Bring Spare Cash
If you need to buy anything on your journey, it is likely you will need to pay cash. This will come in handy when you need bathroom access, find out there’s an unexpected platform ticket charge at the station, or the roadside stand you stop for doesn’t take credit cards. If you want to know which currencies are used in which countries, check out our Balkan Currency Guide.
Get to the Station Early
Bakan bus stations can be sprawling places, or they can just be a parking lot at a hotel. Whatever the circumstances, arrive early and check in with either your bus company or the bartender who also lets people know when the bus comes. Basically, you never know what to expect until you’re physically leaving town on the bus.
We suggest getting there forty-five minutes early. Earlier if you need to buy something at the station (like bus snacks).
Don’t Expect Timetables to Be Accurate
I’ve been on buses that left hours late, and I’ve been on buses that left the minute they were supposed to. I’ve gotten places an hour early, and I’ve also arrived three hours late.
The best guideline here is the experience of other customer’s going on that exact route with that exact company, but even those can’t account for a major traffic jam on a mountain road. I’ve been stuck behind cows in Albania, sheep in Romania, and we pulled over for a passenger’s health emergency in Greece.
Follow Border Crossing Instructions
You’ll cross a lot of borders traveling the Balkans, and each border crossing is unique to the relationship between those two specific countries. Crossing from Greece to Bulgaria, we stayed on the bus while they took our passports at both countries’ booths. Going between Serbia and Bulgaria, we had to get out and line up for both.
If you get pulled out of line and questioned for any issues, like overstaying your visa, politely follow all of the border police’s instructions.
Getting to Your Accommodations Safely
Once you’ve arrived (whether early or late) and grabbed your luggage, you’ll need to get to your accommodations. If there’s an official taxi stand, like the one at the Sofia bus station, then you’ll need to use it. Don’t get in a taxi ride that’s unregistered.
Your best bet is to research the ways to avoid taxi scams at your destination. For example, we have a whole taxi guide to Sofia to help people who arrive here avoid getting scammed, and whenever we write up a bus route we always include information about how to safely leave the bus station.
If you can’t get the information ahead of time and show up, make sure you have local currency in small bills. We prefer to ask a hotel or other business to call a taxi for us. If this is not possible and you have to get in a taxi, make sure they start the meter.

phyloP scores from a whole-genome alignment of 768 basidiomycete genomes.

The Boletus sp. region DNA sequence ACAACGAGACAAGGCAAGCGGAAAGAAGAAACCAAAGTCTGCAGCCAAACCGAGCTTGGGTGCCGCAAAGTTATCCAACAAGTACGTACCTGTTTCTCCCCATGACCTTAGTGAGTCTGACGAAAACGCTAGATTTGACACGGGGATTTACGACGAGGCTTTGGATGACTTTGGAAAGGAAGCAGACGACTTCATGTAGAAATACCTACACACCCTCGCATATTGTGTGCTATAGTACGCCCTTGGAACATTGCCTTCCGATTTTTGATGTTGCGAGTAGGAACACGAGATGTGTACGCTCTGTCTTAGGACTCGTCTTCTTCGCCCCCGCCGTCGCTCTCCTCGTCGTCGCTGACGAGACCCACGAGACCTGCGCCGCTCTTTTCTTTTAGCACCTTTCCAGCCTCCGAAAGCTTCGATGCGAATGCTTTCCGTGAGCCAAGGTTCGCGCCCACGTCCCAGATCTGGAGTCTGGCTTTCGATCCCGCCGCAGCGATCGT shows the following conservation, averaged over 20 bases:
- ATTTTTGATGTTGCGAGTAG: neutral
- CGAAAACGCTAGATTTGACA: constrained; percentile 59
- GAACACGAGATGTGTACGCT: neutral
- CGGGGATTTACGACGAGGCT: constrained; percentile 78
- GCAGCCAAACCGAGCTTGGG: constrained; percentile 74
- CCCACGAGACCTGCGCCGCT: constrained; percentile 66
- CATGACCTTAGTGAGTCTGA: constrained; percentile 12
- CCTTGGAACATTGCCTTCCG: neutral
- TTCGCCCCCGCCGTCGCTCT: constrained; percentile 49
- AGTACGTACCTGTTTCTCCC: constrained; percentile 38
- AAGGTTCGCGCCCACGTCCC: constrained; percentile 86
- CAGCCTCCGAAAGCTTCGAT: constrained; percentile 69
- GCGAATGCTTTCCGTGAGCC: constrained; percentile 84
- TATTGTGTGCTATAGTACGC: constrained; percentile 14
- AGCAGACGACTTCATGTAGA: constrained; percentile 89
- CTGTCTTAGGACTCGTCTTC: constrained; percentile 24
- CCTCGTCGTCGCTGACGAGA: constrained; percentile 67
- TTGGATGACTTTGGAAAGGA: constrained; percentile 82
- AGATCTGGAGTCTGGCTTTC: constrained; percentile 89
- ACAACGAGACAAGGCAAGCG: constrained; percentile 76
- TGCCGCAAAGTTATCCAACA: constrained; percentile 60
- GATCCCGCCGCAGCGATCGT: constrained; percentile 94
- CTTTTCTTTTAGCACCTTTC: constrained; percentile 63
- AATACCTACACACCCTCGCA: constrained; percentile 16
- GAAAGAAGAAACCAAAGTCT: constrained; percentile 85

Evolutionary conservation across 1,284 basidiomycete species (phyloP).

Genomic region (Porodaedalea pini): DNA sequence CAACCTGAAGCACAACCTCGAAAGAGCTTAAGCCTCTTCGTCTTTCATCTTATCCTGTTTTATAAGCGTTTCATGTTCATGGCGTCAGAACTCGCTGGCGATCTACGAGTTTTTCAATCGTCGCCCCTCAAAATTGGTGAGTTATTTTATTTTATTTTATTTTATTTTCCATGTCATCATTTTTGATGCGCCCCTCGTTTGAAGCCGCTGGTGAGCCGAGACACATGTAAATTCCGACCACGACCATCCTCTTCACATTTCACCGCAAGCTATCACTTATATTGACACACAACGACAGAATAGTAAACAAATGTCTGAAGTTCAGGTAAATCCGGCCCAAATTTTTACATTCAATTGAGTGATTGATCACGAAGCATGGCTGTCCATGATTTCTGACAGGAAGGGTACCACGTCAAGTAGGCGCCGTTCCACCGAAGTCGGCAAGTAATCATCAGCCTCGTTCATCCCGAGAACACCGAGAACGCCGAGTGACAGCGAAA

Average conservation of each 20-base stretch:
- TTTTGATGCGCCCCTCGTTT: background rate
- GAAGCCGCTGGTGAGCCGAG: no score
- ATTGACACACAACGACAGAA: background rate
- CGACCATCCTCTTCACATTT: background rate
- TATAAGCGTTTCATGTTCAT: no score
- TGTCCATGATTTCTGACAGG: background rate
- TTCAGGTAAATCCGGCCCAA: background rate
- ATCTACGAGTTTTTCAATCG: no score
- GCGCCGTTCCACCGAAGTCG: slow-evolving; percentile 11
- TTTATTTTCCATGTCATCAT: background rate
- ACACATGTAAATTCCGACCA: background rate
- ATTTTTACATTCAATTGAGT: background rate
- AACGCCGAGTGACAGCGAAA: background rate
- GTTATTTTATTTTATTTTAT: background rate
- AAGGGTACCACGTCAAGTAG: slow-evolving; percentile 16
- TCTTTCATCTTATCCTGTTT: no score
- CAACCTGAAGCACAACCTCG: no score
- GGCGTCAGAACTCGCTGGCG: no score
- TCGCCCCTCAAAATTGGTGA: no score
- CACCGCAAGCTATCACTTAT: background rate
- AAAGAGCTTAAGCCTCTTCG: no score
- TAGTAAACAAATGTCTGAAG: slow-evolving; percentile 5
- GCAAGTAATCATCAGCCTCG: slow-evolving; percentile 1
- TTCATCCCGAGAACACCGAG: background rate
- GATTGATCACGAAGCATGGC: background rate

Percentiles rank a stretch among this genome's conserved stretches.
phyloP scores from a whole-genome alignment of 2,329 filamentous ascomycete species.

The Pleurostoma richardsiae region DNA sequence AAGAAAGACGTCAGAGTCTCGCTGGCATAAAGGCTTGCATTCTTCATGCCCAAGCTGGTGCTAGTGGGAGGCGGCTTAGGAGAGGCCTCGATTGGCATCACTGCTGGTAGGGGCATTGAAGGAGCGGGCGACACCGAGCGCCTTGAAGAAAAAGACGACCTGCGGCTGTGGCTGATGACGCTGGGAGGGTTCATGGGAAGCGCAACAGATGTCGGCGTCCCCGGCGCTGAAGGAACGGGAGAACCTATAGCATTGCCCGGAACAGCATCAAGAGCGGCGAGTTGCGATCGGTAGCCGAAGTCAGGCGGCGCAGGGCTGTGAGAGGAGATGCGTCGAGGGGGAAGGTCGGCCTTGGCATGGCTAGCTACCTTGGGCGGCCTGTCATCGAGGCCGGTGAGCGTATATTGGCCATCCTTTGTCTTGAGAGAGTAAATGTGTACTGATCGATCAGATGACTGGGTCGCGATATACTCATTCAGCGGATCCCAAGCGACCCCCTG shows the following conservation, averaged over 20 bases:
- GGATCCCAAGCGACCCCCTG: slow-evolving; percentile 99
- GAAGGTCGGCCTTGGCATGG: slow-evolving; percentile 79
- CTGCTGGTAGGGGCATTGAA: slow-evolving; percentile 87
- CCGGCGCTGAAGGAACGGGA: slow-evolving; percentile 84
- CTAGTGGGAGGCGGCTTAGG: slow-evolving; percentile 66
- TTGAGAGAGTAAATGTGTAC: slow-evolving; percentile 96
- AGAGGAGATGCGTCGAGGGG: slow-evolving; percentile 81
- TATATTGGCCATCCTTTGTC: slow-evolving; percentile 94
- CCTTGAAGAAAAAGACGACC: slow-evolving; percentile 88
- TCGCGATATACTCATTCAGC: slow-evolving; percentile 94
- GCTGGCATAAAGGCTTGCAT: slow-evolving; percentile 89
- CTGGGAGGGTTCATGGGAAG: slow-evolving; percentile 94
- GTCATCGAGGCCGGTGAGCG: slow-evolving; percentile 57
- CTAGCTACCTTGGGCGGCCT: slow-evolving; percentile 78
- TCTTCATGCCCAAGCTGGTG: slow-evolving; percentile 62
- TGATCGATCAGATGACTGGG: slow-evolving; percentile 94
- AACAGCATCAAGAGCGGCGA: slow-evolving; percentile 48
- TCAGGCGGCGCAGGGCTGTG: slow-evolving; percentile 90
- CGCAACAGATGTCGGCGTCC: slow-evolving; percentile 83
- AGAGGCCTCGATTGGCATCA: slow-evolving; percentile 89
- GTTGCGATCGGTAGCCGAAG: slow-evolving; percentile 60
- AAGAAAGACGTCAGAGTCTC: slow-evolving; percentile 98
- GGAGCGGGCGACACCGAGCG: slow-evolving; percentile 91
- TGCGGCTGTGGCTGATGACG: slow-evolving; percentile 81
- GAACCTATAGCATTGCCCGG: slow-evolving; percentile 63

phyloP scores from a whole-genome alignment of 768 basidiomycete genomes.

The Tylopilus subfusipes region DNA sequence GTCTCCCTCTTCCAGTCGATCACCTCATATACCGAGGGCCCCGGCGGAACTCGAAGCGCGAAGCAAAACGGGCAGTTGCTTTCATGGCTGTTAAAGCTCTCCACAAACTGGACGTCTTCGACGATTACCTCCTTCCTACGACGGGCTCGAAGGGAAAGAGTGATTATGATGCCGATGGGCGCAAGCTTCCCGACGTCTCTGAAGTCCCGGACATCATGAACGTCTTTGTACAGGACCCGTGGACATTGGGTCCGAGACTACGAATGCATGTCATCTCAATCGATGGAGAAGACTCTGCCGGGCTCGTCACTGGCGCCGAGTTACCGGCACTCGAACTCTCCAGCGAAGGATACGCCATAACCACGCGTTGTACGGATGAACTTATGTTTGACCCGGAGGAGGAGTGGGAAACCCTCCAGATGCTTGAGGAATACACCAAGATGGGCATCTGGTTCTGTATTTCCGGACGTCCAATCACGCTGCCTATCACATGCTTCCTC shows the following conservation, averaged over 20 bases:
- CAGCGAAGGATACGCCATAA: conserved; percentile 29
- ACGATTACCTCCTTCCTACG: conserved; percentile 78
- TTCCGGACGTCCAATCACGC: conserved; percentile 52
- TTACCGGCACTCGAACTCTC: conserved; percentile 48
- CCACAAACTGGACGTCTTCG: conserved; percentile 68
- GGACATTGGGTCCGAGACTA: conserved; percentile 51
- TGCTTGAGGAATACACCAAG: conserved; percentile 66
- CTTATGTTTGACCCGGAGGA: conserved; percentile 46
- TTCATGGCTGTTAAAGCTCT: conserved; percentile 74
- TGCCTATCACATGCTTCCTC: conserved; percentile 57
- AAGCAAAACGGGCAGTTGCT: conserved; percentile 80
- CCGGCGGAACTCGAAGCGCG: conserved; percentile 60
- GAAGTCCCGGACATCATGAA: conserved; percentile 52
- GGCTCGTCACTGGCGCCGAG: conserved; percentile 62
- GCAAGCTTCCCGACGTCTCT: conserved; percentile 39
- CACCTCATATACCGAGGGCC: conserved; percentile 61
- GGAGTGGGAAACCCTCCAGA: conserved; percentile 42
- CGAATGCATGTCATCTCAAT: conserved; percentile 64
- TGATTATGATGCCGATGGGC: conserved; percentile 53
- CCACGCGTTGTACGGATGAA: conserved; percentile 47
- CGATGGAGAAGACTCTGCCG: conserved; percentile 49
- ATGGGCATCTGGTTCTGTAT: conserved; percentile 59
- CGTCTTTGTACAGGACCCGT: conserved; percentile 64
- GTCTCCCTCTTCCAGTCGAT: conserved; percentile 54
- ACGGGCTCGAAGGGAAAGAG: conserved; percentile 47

5 Things to Pack for Every Balkan Bus Trip
Never get on a bus without snacks. You never know when you’ll get stranded for hours without access to food.
Noise Canceling Headphones
Balkan bus trips can be noisy! You’ll run across all kinds of people, including crying babies and chatting groups of backpackers. Bring noise canceling headphones so you can escape the chaos and get some sleep.
Hand Sanitizer & Toilet Paper
Whether you use the bathroom in the bus station or get lucky and have a bathroom on the bus, you’ll find you will probably need your own toilet paper and hand sanitizer.
Any purchases you need to make on your trip will likely only take cash, with the exceptions of major bus stops and gas stations.
Bring your passport, printed bus ticket (unless your company says an electronic copy is okay), and your travel insurance information.
Don’t Leave For the Balkans without Travel Insurance!
Finally, make sure you always travel to the Balkans with a valid travel insurance policy. The region is a very safe place to travel, but accidents or theft can easily ruin your trip if you don’t have the travel insurance coverage to recover the losses. Recently my aunt fell on a train in France and needed surgery, but luckily her travel insurance covered the costs in full. Thank goodness!
For travel insurance, I use World Nomads. I’ve been a happy customer of theirs for almost three years, and I’ve never had an issue when making a claim. I’m happy to refer them to anyone I meet.
Have you been on a Balkan bus trip? Are you researching bus tips as part of an upcoming trip? Lave your best Balkan bus tips and any questions you have below!
Stephanie has been living in and traveling around the Balkans for the past three years. She’s written for National Geographic Online, appeared on CNN Arabic and in the New York Times, and ridden more Balkan buses than is good for a person.